reporting from Virtualand arcade, Bugis Junction, 200 Victoria Street , Singapore

Hitting the Arcade

Sadly, amusement arcades are not that common anymore and in the US and Europe they have become few and far between! However, it seems that the arcades are still quite popular in Asia as they are fairly easy to find in major cities. So when I recently had the opportunity to go Singapore, I thought that I would find one and do a little report from a modern day arcade. The one that was closest by was ‘Virtualand‘, located in Bugis Junction which is a prime shopping location on Victoria Street. The arcade is owned by a company called TKA Amusement Pte Ltd (link) which currently runs 11 arcades in Singapore and the one I visited is the largest one they have.

Virtualand is accessed by an escalator and entering the arcade was just like I remember it from the 80s – dimmed lights, flashing screens and an inferno of gaming noise! Besides from that, pretty much everything had changed from what I remember from back in the days… The first thing is the way to insert credits. Instead of fiddling with coins or tokens, credits are addded to a plastic card and subtracted whenever they are used at the machines. reporting from Virtualand, Bugis Junction, Singapore. Entering the arcade! reporting from Virtualand, Bugis Junction, Singapore. Star Crad with credits for the arcade machines.

Secondly, no wodden old-school up-right arcade machines could be found. Instead they had approximately 60-70 Candy Cabs containing primarily older fighting games (e.g. Tekken, Street Fighter & Mortal Kombat etc.) and 10-20 modern Taito Vewlix machines with more modern fighters. They even had a few machines running Street Fighter II! Probably 90% of all the arcade games were fighters while the rest were sports games (soccer & tennis), Mahjong and puzzles like Puzzle Bobble. I had hoped to find a nice shmup game like DoDonPachi or Deathsmiles as I like playing those games on my own arcade machine (link). But I guess the local audience is more into fighting games than shooters… reporting from Virtualand, Bugis Junction, Singapore. Arcade candy cabs reporting from Virtualand, Bugis Junction, Singapore. Arcade candy cabs with shooters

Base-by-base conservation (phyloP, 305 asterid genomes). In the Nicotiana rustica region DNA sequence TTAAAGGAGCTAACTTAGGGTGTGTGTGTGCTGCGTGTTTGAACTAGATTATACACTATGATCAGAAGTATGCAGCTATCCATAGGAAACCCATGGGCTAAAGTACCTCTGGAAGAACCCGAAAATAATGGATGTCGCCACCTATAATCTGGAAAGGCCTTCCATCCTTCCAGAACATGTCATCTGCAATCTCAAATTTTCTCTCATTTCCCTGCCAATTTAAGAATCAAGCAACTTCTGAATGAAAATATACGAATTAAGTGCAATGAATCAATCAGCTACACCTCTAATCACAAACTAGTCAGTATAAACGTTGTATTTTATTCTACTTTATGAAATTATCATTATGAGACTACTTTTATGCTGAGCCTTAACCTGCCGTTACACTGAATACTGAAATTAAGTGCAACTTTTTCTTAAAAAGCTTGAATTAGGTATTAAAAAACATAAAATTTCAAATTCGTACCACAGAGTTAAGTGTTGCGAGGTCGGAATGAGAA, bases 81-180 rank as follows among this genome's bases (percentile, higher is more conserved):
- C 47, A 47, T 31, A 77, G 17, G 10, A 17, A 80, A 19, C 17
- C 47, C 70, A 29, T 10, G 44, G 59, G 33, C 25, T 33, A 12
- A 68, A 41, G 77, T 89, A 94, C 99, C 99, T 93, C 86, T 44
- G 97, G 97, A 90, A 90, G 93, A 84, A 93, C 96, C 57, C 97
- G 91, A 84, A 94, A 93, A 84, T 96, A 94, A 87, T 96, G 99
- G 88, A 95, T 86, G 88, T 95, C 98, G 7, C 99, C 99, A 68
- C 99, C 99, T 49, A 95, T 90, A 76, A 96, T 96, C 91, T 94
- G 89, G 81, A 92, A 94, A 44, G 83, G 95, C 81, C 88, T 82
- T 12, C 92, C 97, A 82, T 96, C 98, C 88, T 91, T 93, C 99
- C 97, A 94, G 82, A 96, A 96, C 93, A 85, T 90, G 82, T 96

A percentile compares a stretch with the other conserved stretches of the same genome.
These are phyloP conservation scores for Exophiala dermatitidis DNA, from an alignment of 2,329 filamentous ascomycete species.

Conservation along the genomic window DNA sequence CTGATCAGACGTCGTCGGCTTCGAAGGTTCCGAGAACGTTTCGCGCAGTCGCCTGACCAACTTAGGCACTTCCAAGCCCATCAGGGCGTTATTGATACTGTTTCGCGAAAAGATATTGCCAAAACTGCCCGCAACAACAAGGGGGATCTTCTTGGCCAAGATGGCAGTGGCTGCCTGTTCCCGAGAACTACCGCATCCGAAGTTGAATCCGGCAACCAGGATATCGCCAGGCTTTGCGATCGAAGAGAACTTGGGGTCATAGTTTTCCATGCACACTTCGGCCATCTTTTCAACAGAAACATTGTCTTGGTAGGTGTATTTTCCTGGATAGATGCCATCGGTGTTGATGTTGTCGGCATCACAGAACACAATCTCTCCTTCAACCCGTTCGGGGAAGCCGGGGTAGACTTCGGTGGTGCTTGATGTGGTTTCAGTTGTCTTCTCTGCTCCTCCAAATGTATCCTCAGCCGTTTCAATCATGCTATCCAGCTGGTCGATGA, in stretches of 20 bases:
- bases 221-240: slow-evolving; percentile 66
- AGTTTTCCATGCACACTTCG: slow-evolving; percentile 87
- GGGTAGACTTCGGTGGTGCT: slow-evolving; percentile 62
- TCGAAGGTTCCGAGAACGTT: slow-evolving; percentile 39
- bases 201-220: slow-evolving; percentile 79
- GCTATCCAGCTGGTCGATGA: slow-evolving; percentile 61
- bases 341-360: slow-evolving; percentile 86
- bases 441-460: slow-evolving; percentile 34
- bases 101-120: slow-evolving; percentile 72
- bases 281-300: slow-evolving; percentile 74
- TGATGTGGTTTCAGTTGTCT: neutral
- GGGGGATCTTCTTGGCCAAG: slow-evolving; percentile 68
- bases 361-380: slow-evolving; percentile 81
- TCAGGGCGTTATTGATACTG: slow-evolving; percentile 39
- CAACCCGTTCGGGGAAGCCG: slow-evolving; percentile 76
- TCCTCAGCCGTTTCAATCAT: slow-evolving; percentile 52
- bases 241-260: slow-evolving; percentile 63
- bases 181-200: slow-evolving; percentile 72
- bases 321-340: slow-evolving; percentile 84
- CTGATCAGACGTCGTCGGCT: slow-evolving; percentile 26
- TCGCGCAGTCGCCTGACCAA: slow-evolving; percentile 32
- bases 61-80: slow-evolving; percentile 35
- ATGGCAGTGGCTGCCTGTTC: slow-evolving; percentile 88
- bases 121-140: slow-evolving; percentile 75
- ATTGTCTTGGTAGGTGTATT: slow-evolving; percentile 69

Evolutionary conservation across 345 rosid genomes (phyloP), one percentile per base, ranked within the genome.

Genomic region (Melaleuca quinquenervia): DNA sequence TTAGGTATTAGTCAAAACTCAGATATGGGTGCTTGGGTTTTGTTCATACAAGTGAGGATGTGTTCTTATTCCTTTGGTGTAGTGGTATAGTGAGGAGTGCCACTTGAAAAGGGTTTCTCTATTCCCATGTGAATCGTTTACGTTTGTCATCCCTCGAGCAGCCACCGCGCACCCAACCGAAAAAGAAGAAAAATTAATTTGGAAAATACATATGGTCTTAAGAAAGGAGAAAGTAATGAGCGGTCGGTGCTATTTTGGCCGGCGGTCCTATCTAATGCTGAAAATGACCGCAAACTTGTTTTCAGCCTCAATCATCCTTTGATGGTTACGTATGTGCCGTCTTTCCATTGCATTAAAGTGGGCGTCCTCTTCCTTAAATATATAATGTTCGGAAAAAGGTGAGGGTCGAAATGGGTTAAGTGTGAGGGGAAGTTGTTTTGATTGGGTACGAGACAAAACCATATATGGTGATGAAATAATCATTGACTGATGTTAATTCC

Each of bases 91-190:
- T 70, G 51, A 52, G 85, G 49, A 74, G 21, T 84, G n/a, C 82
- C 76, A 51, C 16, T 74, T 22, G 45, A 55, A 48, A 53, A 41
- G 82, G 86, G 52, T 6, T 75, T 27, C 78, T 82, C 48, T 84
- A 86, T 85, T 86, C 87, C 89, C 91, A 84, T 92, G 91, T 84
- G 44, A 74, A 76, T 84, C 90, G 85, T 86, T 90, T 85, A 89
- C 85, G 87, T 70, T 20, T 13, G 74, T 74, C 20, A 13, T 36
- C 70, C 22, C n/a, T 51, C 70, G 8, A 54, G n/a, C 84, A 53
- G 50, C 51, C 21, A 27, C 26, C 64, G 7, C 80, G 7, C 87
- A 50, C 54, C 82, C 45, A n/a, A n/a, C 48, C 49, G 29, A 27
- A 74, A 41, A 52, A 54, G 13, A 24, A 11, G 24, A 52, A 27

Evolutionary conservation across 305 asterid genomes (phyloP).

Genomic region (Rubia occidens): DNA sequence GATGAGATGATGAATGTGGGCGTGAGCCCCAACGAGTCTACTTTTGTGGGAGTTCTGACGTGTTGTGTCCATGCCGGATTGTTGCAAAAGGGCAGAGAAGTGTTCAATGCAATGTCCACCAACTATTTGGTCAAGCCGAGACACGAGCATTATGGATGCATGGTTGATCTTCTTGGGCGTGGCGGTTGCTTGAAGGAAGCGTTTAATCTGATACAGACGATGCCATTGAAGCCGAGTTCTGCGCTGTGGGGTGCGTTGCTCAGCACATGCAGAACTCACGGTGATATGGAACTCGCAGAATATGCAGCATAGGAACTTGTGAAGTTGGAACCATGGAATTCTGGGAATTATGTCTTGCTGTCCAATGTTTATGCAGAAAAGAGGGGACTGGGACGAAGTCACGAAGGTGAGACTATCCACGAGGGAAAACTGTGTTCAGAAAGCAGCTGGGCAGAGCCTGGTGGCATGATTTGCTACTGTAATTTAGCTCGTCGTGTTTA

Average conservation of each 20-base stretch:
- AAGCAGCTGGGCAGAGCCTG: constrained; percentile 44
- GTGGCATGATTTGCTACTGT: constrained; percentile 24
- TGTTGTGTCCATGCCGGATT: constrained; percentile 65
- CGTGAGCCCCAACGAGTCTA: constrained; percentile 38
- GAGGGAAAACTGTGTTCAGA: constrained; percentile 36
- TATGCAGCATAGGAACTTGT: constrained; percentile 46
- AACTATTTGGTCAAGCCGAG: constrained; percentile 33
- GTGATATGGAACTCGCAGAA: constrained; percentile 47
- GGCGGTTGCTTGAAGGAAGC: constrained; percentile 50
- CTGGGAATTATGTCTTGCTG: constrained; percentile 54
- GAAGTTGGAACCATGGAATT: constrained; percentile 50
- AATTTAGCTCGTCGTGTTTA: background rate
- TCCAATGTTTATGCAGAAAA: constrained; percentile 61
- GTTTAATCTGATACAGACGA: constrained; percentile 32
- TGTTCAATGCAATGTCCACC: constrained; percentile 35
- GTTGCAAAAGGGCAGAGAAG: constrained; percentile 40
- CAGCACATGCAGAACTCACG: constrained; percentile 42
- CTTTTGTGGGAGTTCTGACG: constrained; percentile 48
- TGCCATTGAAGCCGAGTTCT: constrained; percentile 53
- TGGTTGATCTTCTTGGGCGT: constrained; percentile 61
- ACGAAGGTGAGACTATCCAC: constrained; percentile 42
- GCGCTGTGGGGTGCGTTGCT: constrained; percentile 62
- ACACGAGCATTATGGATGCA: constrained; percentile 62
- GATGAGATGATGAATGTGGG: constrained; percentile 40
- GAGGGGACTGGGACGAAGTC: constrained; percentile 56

Virtualand also has 25-30 racing game machine (e.g. Wangan Midnight Maximum Tune 3DX Plus, MarioKart & Initial D Arcade Stage 5 etc.) and 8-10 dedicated shooting machines (e.g. Rambo, Time Crisis 4, House of Dead 4, Racing Storm & Transformers). However, they also had some machines that I had never seen or even heard of before. The weirdest looking arcade machines I saw were these humongous, über Asian looking, arcade machines with the game Toami-Gyo (it took me quite some time to find the name of the game as all instructions and on-screen text were written with asian letters!). The machines are about the same size as a pool table and up to eight people can play at the same time on the 50-60 inch screen. So how do you play the game? Well, I stood there looking at other people playing (quite alot of elderly women played it…). I even put some credits in to see if I could figure it out and I still have absolutely no clue how to play the game! But hey, I took some nice pictures… reporting from Virtualand, Bugis Junction, Singapore. Toami-Gyo fishing redemption simulator game for all ages. reporting from Virtualand, Bugis Junction, Singapore. Toami-Gyo fishing redemption simulator game for all ages.

The other half of the arcade has more modern machines including Sega Maimai, Guitar Freak, Drum Mania, Pop n’ Music, Dance Dance Revolution X, Jubeat Ripples and Tatsh Music Circle Full Moon (and the sound levels from the machines were nauseatingly loud!!). I took a little video of the latter two games being played (after politely asking the players first!). Based on their playing skills it seems like they’ve tried it before…

The most popular machines, based on the number of people playing on them simulataneously when I was there, were the Sega Maimai’s. The machines look like washing machines and were played by people of all ages. It’s a rhythm game in which the player interacts with objects on a touchscreen and executes dance-like movements. Quite fun to watch people play it and most of the better players used special gloves while playing – I guess arcade gaming is taken quite serious in Singapore! reporting from Virtualand, Bugis Junction, Singapore. Sega MaiMai machines.

Local school kids playing the Maimai’s. reporting from Virtualand, Bugis Junction, Singapore. Sega MaiMai machines.

It was actually quite surprising to see that the stereotypical arcader in Singapore was far from being a middle aged man. Well, most of the old school arcade games were played by that group, but almost half the people there were girls and women. Especially the music games were popular among the young girls while the Toami-Gyo and Mahjong games had quite a few elderly women (age 60+). I guess arcade gaming in Singapore is basically something that can be enjoyed by everyone regardless of age and gender. I really like that!

I apologize for the generally poor image quality of this post. However, taking photos or recording videos are prohibited at Virtualand, so I had to do it ‘undercover’…

© 2016

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